Between tastings, we took brief opportunities to at least catch glimpses of some of the valley’s charming German-influenced towns with their pretty churches, homes and bluestone commercial buildings. These towns include Gawler, Angaston and especially the town of Tanunda, where we spent the night and had dinner.

Barossa Valley Restaurants

Negociants had also given us some great restaurant suggestions. These ended up being two lovely meals to complement a very nice day of tasting.

  • Vintners Bar & Grill, where we began with fried local olives with cacciatoirie sausage, chili and lemon; roasted quail with charred endive, smoked beetroot and hummus; and the especially good seared yellow fin tuna with smoked pork hock consommé, peas and greens.
  • FermentAsian, a phenomenally good and phenomenally popular Vietnamese restaurant with one of the best and most extensive wine lists in the valley. Our multi-course meal consisted of betel leaves with sticky Barossa Hampshire pork; grilled quail with pomegranate sauce; lightly fried Hanoi spring rolls with pork, herbs and Vietnamese dipping sauce; and yellow curry with Mulloway (a local, mild-tasting, firm white fish). Given the amazing wine list, we were pleasantly surprised that our very knowledgeable server recommended a relatively inexpensive, dry Clare Valley Riesling (2015 David Franz) with our meal—a lovely wine that did indeed complement our dishes beautifully. Then, when we were looking for one additional glass, she recommended a 2016 Clare Valley wine from Jim Barry was another very welcome surprise and came from assyrtiko, a Greek varietal that we had never heard of.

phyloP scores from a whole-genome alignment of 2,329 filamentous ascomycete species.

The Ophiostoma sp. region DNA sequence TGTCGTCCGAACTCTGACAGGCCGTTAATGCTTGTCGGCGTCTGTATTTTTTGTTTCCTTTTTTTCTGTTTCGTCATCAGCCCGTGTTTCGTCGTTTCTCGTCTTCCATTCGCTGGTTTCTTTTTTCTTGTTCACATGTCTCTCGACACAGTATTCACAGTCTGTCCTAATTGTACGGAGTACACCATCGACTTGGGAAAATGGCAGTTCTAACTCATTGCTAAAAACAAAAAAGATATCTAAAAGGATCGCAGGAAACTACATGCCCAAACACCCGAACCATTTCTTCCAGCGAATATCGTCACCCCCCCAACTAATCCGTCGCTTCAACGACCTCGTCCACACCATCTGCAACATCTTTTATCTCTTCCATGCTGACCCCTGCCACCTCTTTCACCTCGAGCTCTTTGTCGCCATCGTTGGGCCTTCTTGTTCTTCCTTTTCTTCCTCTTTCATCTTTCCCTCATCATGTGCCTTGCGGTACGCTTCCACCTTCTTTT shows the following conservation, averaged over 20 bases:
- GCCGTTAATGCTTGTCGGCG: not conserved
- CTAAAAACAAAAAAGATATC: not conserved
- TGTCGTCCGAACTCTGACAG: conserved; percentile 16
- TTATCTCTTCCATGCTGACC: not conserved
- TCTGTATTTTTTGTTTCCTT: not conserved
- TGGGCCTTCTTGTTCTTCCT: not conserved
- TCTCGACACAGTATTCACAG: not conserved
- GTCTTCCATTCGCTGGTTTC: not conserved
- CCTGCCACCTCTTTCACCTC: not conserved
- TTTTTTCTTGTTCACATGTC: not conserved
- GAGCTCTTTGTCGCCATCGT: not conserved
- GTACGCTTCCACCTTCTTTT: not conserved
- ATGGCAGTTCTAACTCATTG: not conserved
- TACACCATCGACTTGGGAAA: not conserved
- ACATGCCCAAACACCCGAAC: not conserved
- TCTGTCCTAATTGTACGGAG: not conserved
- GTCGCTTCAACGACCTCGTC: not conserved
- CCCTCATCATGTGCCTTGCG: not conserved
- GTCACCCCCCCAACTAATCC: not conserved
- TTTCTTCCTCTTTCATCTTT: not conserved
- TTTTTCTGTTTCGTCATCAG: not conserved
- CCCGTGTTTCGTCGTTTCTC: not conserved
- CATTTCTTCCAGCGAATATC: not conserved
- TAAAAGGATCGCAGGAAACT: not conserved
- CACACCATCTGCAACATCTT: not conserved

FermentasiaFermentasia wine

Barossa Valley Hotel

We stayed at a small B&B called  Barossa House in Tanunda. The location was perfect for exploring the Barossa wine region. New owners (Sophia and her husband and little boy) had recently purchased the property and were restoring and expanding the house. Sophia immediately takes over and makes you feel like one of the family,. She is very gracious and introduces everyone to each other. We had the deluxe room upstairs which included a small sitting area outside of the bedroom where one could watch TV and netflix. The king bed felt a little used, but was still OK. Nice shower. Bathroom had a heat lamp to warm you us. Our balcony overlooked the property and had 2 sets of doors t let in the cool breeze. But we also had a/c if we wanted. Full breakfast was included. You started with cereal, fruit and toast. Our hot breakfast that day was eggs benedict. Overall, very enjoyable and a great place to stay